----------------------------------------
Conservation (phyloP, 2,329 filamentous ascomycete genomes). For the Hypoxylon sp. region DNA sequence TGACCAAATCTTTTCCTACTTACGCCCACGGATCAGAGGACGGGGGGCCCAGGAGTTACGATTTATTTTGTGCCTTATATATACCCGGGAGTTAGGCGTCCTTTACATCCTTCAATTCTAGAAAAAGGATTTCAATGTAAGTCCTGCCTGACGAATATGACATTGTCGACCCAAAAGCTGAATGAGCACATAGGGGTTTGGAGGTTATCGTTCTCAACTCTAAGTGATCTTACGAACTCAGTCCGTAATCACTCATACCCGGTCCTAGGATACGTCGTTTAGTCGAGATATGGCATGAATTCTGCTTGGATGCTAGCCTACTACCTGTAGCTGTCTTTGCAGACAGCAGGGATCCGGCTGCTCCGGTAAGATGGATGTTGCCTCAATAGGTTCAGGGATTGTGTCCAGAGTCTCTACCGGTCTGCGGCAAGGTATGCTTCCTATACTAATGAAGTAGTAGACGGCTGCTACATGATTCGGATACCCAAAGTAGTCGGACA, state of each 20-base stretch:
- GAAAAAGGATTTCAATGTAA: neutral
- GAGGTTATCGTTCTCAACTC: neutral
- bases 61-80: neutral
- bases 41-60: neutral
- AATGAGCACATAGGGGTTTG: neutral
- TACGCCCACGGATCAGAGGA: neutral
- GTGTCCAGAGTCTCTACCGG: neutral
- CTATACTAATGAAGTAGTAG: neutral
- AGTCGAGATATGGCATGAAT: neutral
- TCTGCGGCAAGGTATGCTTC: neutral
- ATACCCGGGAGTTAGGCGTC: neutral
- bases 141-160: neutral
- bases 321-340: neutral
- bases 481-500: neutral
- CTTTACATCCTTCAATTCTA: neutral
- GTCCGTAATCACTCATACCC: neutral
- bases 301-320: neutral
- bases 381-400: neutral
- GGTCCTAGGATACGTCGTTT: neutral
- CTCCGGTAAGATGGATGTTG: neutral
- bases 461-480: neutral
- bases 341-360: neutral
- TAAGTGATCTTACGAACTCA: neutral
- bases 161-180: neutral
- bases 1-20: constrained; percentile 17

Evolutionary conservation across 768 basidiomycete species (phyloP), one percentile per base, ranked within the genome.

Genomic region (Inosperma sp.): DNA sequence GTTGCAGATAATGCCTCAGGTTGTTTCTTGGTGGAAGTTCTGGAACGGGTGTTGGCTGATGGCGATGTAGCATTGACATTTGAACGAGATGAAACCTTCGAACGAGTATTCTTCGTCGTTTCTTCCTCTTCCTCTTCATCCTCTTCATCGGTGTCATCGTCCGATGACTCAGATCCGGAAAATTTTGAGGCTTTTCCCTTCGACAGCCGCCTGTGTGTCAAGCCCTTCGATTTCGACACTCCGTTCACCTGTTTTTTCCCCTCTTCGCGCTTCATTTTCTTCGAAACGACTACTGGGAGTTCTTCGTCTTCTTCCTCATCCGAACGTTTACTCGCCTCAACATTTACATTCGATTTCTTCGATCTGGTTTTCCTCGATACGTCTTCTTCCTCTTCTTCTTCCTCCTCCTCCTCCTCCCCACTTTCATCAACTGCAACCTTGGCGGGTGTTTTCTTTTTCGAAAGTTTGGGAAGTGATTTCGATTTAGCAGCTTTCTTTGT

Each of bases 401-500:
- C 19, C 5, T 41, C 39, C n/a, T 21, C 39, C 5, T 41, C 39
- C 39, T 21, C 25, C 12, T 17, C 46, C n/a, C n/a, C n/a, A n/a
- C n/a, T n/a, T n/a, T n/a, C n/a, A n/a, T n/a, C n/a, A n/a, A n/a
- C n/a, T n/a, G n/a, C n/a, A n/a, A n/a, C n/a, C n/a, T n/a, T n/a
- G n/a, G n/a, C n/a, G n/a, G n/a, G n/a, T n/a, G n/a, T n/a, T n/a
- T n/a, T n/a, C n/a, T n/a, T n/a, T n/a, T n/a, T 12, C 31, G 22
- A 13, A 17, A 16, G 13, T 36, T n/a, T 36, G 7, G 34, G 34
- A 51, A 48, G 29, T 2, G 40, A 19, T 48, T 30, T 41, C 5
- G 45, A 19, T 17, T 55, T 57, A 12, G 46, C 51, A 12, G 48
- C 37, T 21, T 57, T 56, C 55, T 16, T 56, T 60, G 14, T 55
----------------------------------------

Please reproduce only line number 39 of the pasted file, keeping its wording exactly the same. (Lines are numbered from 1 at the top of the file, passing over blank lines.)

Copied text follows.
- C 37, T 21, T 57, T 56, C 55, T 16, T 56, T 60, G 14, T 55